Ten Years after 9/11, Do Muslims, South Asians Still Feel the Heat?
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Ten years after September 11, many Americans still treat Muslims and people with turbans or just dark skins as if they're "the other," and Southern California is no exception. Also, a blizzard of new laws in Sacramento. Does Governor Brown have a jobs program? On our rebroadcast of today's To the Point, economics and politics in the Euro Zone.
Banner image: A Muslim family leaves the Masjid Omar ibn Al-Khattab mosque after prayers during the Muslim holy month of Ramadan in Los Angeles. Photo by Mark Ralston/AFP/Getty Images
What Will the New Laws Be? ()
With just two days left in the state legislative session, Capitol hallways are filled with lobbyists and, when they aren't passing laws, legislators hold fundraisers in Sacramento. In the Assembly and Senate chambers, one practice is called "gut and amend." John Myers is Sacramento Bureau Chief for KQED Public Radio in San Francisco and its daily program, The California Report.
Ten Years Later: What It's Like to Be Muslim in Southern California ()
In the days immediately following September 11, George W. Bush was the first to ask Americans not to blame their Muslim neighbors. Then came the wars in Iraq and Afghanistan. In the US, ugly incidents still occur — from bullying and workplace discrimination to violent assault for wearing a turban. Some local Muslims say it’s worse than ever. We hear from them and from a local police chief who tries to see things their way.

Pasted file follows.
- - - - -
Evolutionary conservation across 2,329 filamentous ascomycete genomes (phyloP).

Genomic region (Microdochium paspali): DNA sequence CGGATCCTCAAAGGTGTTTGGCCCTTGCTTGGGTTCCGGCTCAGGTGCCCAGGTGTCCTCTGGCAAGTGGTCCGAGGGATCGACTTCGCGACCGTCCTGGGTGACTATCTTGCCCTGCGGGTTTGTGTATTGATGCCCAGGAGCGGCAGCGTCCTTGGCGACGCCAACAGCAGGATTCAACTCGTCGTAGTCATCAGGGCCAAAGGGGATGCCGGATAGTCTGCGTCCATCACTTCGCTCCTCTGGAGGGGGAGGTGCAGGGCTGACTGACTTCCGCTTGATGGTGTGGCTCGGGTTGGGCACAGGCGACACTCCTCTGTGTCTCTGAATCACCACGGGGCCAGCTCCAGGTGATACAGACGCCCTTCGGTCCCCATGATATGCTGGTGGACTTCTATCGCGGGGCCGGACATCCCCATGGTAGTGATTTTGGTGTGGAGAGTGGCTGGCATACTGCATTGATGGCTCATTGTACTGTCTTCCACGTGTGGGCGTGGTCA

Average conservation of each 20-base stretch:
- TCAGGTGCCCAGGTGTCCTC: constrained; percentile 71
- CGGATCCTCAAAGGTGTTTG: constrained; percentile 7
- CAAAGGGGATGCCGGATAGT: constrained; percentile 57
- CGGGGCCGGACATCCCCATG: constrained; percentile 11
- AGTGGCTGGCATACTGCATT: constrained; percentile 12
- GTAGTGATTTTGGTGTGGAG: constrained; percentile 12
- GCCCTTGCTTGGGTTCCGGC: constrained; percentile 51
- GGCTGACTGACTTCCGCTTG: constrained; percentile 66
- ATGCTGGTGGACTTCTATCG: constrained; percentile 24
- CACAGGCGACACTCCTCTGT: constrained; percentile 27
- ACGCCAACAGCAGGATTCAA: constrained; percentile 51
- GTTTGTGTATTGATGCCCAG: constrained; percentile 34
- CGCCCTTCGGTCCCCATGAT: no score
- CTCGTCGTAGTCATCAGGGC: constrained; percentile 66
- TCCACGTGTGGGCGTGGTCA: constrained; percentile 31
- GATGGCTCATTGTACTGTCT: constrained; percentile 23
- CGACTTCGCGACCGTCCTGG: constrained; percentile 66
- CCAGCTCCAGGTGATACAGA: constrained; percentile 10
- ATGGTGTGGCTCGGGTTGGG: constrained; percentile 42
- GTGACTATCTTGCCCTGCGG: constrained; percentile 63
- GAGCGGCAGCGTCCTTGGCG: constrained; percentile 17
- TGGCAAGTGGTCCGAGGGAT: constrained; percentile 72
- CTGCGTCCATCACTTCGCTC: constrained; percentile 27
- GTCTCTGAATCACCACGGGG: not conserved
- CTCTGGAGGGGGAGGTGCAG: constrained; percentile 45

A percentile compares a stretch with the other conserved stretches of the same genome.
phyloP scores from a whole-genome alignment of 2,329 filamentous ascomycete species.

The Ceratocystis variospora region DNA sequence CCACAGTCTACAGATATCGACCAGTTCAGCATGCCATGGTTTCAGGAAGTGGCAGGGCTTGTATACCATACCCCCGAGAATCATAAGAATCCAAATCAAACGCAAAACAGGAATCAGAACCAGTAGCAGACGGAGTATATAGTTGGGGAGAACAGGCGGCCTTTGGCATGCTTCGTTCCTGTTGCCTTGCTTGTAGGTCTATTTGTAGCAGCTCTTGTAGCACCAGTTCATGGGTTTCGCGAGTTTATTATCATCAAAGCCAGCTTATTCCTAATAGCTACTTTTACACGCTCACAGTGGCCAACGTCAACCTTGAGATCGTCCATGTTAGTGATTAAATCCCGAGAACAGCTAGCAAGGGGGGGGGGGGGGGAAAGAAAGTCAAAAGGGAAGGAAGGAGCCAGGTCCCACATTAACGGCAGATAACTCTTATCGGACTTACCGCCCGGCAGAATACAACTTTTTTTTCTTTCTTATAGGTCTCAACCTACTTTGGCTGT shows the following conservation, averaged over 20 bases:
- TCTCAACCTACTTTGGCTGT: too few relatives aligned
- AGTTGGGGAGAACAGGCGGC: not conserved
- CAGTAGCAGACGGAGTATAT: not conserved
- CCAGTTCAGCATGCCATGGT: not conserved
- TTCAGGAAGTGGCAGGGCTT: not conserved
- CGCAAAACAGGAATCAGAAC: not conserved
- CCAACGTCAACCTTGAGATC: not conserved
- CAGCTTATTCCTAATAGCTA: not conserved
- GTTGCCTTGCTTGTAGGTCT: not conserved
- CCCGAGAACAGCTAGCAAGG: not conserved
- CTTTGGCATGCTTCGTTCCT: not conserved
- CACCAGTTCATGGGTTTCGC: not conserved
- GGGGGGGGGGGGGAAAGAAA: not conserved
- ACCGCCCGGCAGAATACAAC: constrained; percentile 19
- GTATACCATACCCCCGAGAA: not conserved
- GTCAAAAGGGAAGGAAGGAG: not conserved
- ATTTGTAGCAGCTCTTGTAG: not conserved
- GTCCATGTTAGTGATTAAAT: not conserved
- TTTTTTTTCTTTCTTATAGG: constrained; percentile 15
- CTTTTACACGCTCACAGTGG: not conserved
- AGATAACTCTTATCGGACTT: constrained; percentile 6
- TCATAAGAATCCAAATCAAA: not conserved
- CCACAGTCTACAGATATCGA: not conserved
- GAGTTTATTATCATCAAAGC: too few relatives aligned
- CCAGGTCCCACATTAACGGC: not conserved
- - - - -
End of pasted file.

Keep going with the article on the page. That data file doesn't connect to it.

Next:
- Manjusha Kulkarni: South Asian Network
- Shakeel Syed: Islamic Shura Council of Southern California
- John Welter: Anaheim Police Department
European and US Economies at the Tipping Point? ()
Europe's debt crisis is causing financial ripples all over the world, and elected leaders are trying to prevent a tidal wave. Looking a lot like Greece but much bigger, Italy is having trouble paying its bills. The national debt is 120 percent of gross domestic product and, recently Prime Minister Silvio Berlusconi announced sweeping austerity measures. The reaction was a national strike on Tuesday that shut down public transportation and air travel. Today, Berlusconi re-vamped his plan and then called for a confidence vote in the Parliament. Will Germany bail out Greece? Italy? If not, what's in store for the US and the global economy?
Segment image: Angela Merkel arrives to speak during debates over the federal budget on September 7, 2011 in Berlin. German Chancellor said, 'Should the Euro fail, then Europe fails.' Photo by Sean Gallup/Getty Images
- Sylvia Poggioli: National Public Radio
- Michael Burda: Humboldt University of Berlin
- Nick Malkoutzis: Kathimerini, @NickMalkoutzis
- Daniel Gross: Yahoo Finance, @grossdm
- Bronwen Maddox: Prospect magazine
Which Way L.A.? is made possible in part by the Ralph M. Parsons Foundation, the Rosalinde and Arthur Gilbert Foundation, the Nathan Cummings Foundation, and the John Randolph Haynes and Dora Haynes Foundation, which supports study and research into policy issues of the Los Angeles region.
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